Asian local bonds look to outperform beyond coronavirus volatility
Currencies face further depreciation, with diverse impact expected within corporate bond universe
The outbreak of the covid‑19 has upended financial market forecasts for 2020. Although there is little doubt that global growth will be adversely affected by the outbreak, it is too early for major central banks to start responding with interest rate cuts. Asian local currency bonds are expected to drive the outperformance of the region, while the Asian high-yield sector looks attractive for investors willing to look beyond short‑term volatility.
As it remains uncertain how long or severe the impact of coronavirus outbreak will be, it is likely that major central banks will adopt a wait‑and‑see approach while keeping a close eye on how Chinese authorities respond.
We could see China unleash new measures over the medium term to support growth, which could take the form of additional interest rate cuts, loans to support small and medium-sized enterprises, or even targeted fiscal stimulus in areas such as infrastructure.
An expected growth slowdown in China will be felt across Asia. To cushion the blow, several central banks are likely to relax their monetary policy and supply liquidity in the market. We expect the likes of South Korea and Malaysia to follow Thailand and Indonesia in cutting interest rates in the coming months.
The combination of well‑behaved inflation and the likelihood of interest rate cuts in the future is conducive for local currency bonds and should likely drive the outperformance of the region.
South Korea and Malaysia may also follow Singapore to announce fiscal stimulus measures.
Despite these measures, the weakness of certain Asian currencies could continue in the short term as a result of the virus threat. This includes the Japanese yen, which has traditionally acted as a safe haven, but has recently come under pressure because of Japan’s proximity to the epicentre of the virus.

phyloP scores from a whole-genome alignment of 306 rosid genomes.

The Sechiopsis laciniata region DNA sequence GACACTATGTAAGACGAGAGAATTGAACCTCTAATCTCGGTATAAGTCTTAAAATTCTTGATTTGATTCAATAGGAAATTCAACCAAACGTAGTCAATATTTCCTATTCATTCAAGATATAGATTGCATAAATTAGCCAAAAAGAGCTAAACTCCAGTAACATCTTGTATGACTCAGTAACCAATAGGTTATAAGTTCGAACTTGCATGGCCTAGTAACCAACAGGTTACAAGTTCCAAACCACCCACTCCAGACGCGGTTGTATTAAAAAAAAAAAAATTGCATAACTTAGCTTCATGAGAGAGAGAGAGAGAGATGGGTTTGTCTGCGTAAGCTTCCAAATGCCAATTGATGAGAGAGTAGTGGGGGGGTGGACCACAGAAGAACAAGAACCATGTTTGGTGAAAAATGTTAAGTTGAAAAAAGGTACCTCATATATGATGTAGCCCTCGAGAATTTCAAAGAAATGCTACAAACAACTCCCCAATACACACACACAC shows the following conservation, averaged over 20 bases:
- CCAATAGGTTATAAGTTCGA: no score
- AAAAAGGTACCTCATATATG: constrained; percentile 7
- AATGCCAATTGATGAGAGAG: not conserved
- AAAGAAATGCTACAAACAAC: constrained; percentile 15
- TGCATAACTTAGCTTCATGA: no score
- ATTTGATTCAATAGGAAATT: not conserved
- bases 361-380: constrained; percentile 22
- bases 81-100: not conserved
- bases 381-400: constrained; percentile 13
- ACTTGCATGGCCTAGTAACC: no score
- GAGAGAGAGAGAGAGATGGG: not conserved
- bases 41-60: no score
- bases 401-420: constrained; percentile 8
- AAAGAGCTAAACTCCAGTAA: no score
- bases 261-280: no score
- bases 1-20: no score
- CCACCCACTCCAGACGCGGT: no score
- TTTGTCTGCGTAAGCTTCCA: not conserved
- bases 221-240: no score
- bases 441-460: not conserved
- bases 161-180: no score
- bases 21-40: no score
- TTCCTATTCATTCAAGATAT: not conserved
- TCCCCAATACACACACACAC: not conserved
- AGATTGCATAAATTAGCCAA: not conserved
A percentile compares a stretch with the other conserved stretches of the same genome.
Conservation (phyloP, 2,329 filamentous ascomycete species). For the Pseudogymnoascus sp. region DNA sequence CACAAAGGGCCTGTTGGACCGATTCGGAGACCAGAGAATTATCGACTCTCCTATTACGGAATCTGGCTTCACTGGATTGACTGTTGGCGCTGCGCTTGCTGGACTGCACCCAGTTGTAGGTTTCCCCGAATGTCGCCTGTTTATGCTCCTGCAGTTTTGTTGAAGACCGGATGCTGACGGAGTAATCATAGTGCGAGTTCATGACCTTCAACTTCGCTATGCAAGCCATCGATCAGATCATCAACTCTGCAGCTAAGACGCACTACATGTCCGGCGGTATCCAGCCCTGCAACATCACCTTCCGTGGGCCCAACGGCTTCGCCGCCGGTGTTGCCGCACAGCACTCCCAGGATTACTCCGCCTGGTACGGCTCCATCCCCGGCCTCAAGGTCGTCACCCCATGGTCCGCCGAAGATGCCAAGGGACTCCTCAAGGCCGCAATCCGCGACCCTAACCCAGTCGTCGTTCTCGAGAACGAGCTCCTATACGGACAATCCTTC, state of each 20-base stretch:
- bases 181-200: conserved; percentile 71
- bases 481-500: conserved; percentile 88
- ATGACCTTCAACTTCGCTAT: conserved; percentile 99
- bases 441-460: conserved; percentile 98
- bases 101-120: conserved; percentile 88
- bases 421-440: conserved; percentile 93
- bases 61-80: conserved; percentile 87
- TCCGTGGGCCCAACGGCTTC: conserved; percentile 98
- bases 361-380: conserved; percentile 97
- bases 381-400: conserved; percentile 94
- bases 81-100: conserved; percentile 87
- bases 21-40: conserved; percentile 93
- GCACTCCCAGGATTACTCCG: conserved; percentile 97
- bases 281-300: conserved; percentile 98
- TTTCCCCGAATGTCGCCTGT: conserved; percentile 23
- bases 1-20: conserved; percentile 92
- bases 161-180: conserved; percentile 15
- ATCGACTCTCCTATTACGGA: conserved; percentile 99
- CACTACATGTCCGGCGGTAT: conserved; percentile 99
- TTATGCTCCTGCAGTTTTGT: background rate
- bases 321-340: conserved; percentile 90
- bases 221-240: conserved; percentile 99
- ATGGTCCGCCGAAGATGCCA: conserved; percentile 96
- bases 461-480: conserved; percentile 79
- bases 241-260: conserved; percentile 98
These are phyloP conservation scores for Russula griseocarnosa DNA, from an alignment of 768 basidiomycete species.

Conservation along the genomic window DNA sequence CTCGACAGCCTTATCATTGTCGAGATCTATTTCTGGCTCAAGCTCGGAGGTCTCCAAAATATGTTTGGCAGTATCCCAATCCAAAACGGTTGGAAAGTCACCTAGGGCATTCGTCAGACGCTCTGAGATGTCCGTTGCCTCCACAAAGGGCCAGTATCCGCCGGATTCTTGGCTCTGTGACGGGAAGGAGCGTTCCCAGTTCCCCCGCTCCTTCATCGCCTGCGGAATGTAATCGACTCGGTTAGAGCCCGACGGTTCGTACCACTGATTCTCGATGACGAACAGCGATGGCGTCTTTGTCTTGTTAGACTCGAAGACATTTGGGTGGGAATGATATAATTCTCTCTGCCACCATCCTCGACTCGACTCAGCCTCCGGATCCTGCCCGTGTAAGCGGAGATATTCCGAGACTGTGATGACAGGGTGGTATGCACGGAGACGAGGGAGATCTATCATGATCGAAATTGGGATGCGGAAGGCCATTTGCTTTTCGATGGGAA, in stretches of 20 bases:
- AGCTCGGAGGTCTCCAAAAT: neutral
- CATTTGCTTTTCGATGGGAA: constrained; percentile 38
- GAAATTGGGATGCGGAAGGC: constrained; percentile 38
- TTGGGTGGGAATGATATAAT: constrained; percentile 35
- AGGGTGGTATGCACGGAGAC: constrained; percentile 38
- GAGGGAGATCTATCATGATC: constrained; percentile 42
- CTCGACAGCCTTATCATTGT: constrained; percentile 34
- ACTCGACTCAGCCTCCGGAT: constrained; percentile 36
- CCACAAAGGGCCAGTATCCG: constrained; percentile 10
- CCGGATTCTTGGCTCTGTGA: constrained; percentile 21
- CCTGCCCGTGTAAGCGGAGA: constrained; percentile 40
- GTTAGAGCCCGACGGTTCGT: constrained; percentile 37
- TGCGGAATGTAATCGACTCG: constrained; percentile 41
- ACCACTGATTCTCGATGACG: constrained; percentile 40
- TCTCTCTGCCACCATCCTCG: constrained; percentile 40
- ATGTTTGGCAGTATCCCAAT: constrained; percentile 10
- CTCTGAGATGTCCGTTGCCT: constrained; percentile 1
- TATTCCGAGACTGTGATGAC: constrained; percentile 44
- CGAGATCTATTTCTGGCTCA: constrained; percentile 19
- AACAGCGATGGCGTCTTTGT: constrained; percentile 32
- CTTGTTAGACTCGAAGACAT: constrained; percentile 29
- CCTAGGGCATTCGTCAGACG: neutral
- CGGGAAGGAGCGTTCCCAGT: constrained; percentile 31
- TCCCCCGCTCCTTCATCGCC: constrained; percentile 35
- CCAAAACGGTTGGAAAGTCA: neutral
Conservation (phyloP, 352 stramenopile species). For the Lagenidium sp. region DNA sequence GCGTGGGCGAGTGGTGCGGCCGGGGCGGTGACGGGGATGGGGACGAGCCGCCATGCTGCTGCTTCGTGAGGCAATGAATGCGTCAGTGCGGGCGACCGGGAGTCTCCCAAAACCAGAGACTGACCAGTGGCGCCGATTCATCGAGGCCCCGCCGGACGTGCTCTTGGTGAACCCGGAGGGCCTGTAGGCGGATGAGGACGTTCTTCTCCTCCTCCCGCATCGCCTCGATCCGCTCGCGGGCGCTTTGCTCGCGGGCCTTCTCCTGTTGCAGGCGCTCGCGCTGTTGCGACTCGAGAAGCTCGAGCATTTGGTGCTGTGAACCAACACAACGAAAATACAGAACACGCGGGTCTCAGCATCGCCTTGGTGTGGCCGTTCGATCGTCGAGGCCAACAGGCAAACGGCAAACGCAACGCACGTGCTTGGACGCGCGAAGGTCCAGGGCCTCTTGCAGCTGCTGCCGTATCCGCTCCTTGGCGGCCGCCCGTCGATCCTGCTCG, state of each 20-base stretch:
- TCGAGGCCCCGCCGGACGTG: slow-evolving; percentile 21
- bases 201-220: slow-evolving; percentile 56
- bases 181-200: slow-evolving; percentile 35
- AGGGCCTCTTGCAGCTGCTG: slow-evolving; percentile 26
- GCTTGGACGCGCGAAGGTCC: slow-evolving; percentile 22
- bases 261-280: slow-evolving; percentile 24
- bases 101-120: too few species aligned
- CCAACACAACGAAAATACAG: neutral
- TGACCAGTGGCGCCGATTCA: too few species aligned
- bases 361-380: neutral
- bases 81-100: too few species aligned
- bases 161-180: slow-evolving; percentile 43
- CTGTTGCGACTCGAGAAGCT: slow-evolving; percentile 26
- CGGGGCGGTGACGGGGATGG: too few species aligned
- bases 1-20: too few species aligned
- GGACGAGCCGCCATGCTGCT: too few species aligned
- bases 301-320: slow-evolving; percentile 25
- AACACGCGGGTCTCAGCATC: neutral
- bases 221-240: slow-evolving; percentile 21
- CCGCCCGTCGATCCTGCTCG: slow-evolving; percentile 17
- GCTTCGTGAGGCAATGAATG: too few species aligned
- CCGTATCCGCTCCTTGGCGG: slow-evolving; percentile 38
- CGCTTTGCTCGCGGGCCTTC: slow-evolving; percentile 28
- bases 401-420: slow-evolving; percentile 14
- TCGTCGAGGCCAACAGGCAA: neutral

The impact of the coronavirus will vary from industry to industry. Our credit and equity analysts believe that the auto sector looks vulnerable on the back of the disrupted supply chains, particularly for companies that have parts produced in Hubei province. The impact on technology companies will be varied depending on their supply chains.
For commodity companies, the sharp price falls have been a significant headwind. If the virus is contained, there could be some attractive opportunities in this space. This would also be the case for Chinese property development companies.
Broadly, the Asian high-yield sector looks attractive for investors willing to look beyond short‑term volatility. Curves are steep and valuations attractive in this space relative to Asian investment‑grade and other segments of the high-yield market, including emerging markets. The technical backdrop is also supportive as gross supply is expected to trend downward in 2020, while the investor base is largely domestic with a longer‑term investment time horizon in mind.
Kenneth Orchard is a portfolio manager and member of the global fixed income investment team at T. Rowe Price.
25 Feb 2020